Horus (from the Egyptian Hor Horou) is one of the oldest Egyptian deities. The most common representations depict him as a falcon crowned with the pschent or as a hierocephalic man. His name means “the Far” in reference to the majestic flight of the bird of prey. His cult goes back to the Egyptian prehistory. The oldest city to have placed itself under his patronage seems to be Nekhen, the “City of the Falcon” (Hierakonpolis). From the beginning, Horus was closely associated with the pharaonic monarchy as a protective and dynastic god. The Followers of Horus are thus the first sovereigns to have placed themselves under his obedience. In the early historical period, the sacred falcon appears on the palette of king Narmer and, from then on, will be constantly associated with the royal power.
In the most archaic myth, Horus forms with Set a divine binomial characterized by rivalry, each one hurting the other. From this confrontation came Thoth, the lunar god, considered as their common son. Towards the end of the Old Kingdom, this myth was reinterpreted by the priests of Heliopolis by integrating the character of Osiris, the archetype of the deified dead pharaoh. This new theology marks the appearance of the Osirian myth where Horus is presented as the posthumous son of Osiris born of the magical works of Isis, his mother. In this framework, Horus plays a major role. As a caring son, he fights his uncle Set, his father”s murderer, defeats him and captures him. Seth humiliated, Horus is crowned pharaoh of Egypt and his father enthroned king of the afterlife. However, before being able to vigorously fight his uncle, Horus is only a puny being. As a child-god (Harpocrates), Horus is the archetype of the toddler subjected to all the dangers of life. He comes close to death on several occasions, but he is also the child who always overcomes the difficulties of life. As such, he is a very effective healer and savior god against hostile forces.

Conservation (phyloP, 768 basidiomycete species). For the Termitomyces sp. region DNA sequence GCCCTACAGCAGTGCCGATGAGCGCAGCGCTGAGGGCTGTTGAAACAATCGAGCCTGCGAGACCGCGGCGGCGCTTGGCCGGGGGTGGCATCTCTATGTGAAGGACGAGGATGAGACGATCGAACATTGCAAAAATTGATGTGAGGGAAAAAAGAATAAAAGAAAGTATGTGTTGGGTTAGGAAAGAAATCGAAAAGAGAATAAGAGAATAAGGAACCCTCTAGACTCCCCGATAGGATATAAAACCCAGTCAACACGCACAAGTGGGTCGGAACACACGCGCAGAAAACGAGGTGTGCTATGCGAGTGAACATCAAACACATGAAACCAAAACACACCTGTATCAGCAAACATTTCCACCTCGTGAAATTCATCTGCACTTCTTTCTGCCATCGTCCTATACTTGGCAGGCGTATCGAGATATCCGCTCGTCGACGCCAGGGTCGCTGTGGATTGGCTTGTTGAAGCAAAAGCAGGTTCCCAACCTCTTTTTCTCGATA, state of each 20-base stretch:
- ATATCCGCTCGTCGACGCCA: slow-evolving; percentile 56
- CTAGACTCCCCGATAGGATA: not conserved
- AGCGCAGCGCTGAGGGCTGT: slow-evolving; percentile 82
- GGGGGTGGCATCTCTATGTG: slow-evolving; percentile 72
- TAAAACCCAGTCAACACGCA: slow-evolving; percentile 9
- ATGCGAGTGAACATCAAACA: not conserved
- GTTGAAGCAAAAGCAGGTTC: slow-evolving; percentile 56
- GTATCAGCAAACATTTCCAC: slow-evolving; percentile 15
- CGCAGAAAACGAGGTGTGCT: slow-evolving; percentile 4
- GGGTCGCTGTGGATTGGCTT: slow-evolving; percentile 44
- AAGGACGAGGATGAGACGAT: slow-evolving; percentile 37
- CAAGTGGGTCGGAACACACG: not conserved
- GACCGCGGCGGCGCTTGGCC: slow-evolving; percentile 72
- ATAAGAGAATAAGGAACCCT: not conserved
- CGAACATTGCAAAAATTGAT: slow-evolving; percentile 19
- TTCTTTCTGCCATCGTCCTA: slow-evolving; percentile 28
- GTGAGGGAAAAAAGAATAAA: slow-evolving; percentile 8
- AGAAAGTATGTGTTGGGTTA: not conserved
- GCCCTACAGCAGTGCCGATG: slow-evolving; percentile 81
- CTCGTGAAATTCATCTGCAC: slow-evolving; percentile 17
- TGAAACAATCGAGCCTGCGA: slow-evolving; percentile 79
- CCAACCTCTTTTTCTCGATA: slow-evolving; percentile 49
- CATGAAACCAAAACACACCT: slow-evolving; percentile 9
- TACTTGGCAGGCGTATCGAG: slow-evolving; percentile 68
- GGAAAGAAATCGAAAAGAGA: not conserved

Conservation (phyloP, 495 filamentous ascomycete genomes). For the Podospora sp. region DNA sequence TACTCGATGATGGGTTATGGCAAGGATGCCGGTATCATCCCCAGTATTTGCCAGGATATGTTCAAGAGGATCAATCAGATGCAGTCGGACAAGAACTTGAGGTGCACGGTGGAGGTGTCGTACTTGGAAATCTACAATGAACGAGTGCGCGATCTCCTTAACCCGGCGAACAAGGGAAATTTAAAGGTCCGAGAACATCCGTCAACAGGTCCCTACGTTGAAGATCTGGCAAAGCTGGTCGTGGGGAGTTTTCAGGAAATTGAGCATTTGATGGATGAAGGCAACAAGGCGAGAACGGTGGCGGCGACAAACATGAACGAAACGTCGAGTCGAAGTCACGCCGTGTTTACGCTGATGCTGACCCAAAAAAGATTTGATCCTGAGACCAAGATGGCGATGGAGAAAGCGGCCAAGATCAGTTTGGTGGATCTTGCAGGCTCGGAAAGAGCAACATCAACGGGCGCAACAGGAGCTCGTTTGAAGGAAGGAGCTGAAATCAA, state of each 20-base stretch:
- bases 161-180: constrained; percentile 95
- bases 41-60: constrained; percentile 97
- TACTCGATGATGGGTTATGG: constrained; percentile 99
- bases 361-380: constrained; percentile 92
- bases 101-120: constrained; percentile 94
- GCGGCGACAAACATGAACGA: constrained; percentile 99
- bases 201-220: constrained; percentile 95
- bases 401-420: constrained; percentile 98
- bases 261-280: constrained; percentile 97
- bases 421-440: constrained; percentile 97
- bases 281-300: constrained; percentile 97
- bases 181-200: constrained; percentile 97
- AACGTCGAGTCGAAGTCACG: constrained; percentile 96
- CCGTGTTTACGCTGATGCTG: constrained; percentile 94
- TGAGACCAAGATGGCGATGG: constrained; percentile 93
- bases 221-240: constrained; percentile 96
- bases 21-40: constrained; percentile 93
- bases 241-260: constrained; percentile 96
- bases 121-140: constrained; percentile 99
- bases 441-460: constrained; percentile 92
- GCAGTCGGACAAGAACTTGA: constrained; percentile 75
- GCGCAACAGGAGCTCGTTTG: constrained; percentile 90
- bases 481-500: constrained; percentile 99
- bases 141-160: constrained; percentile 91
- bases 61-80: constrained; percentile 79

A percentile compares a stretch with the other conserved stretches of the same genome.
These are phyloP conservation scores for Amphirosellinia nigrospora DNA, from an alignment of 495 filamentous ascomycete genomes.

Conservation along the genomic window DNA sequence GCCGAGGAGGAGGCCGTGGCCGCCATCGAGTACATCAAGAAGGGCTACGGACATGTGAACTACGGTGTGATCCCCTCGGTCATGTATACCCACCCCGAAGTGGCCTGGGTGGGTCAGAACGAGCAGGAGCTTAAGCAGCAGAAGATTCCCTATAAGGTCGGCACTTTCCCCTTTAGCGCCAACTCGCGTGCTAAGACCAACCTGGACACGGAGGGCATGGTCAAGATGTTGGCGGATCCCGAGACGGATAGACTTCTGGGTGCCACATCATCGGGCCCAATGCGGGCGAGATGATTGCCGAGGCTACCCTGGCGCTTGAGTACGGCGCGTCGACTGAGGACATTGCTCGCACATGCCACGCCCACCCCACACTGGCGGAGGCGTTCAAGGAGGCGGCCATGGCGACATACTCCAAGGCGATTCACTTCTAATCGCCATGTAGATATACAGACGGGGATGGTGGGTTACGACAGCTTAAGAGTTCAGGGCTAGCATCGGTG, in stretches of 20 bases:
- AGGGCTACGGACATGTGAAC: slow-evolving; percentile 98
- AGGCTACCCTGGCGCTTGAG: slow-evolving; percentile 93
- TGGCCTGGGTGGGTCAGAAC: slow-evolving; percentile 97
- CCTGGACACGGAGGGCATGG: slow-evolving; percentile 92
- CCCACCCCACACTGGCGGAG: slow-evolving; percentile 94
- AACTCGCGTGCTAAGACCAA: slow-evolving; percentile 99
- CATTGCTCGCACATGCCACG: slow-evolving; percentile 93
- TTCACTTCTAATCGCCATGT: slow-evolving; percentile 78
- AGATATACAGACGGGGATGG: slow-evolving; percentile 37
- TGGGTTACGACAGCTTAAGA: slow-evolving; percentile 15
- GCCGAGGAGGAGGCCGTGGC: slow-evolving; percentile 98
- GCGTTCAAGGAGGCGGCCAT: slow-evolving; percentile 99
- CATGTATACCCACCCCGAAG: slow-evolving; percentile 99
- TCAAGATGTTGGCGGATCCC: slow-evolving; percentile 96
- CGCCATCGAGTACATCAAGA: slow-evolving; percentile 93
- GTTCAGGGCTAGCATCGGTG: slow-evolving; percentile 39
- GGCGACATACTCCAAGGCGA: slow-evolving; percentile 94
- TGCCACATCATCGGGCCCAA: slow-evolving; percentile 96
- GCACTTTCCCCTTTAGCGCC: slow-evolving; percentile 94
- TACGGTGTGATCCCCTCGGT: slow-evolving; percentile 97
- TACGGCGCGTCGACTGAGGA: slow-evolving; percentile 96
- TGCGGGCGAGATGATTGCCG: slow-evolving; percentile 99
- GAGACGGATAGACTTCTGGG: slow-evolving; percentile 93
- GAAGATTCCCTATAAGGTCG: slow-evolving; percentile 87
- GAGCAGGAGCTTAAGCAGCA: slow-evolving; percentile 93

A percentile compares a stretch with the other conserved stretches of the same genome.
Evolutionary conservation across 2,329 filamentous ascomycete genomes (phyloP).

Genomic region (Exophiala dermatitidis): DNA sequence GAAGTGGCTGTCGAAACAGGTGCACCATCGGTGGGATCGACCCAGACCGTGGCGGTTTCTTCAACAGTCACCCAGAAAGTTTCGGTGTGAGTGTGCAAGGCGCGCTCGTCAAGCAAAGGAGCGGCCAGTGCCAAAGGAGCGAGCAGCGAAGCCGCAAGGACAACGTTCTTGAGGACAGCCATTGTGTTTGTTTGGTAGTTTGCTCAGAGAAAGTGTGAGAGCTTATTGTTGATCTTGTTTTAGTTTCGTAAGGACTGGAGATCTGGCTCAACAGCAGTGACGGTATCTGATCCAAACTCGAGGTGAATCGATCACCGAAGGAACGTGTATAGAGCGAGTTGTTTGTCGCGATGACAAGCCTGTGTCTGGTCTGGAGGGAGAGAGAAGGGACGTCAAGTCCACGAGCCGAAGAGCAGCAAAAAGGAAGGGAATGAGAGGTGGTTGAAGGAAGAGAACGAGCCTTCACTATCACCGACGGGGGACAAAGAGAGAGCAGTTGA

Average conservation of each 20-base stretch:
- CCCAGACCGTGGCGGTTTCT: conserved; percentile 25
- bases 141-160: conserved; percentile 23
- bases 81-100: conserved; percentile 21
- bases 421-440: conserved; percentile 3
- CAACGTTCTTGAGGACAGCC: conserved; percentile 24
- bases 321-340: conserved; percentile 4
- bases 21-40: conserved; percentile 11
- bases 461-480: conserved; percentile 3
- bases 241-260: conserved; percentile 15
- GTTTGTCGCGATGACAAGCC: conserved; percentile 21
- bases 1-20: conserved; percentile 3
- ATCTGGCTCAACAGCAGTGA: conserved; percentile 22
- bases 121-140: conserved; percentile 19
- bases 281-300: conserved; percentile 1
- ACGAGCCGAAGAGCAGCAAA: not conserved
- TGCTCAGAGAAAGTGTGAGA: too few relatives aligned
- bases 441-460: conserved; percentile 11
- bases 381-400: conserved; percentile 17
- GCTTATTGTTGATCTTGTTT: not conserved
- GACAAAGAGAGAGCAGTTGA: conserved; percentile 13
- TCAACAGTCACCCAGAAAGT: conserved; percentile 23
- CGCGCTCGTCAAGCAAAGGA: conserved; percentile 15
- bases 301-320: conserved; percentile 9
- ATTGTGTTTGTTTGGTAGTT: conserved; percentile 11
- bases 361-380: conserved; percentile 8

In addition to his dynastic and royal features, Horus is a cosmic deity, a fabulous being whose two eyes are the Sun and the Moon. The left eye of Horus, or the Eye of Udjat, is a powerful symbol associated with funerary offerings, with Thoth, with the Moon and its phases. This eye, wounded by Set and healed by Thoth, is the night star that constantly disappears and reappears in the sky. Constantly regenerated, the moon is the mise en abîme of a rebirth for all the Egyptian deceased.
Under his multiple aspects, Horus is venerated in all Egyptian regions. At Edfu, one of the most beautiful Ptolemaic temples, the god receives the annual visit of the statue of the goddess Hathor of Denderah and forms, with Harsomtus, a divine triad. At Kom Ombo, Horus the Elder is associated with Sobek, the crocodile god. With this reputation, the cult of Horus was exported outside Egypt, more particularly to Nubia. From the Late Period onwards, thanks to the isiac cults, the figure of Harpocrates became widely popular throughout the Mediterranean basin under Hellenistic and then Roman influence.
Horus is one of the most ancient Egyptian deities. His origins are lost in the mists of African prehistory. Like the other main deities of the Egyptian pantheon, he is present in iconography from the fourth millennium BC. The contemporary name of Horus is derived from the Greek theonym Ὧρος (Hōros) developed during the first millennium BCE at the time of the meeting of the Egyptian and Greek cultures. This theonym is itself derived from the ancient Egyptian Hor, which etymologically means “the distant”, “the superior”. As the hieroglyphic writing does not reproduce the vowels, the exact Egyptian pronunciation is no longer known, probably Horou or Hârou. In the proto-Egyptian language, Horus must have meant the falcon, hence its ideogram. From the protodynastic period (around 3300 B.C.), the hieroglyph of the falcon Hor also designates the ruler, whether he is in office or deceased, and may even be equivalent to the word netjer, “god”, with however a connotation of sovereignty. In the Pyramid Texts, the expression Hor em iakhou, “Horus in the radiance”, thus designates the deceased king, who became a god among the gods when he entered the afterlife.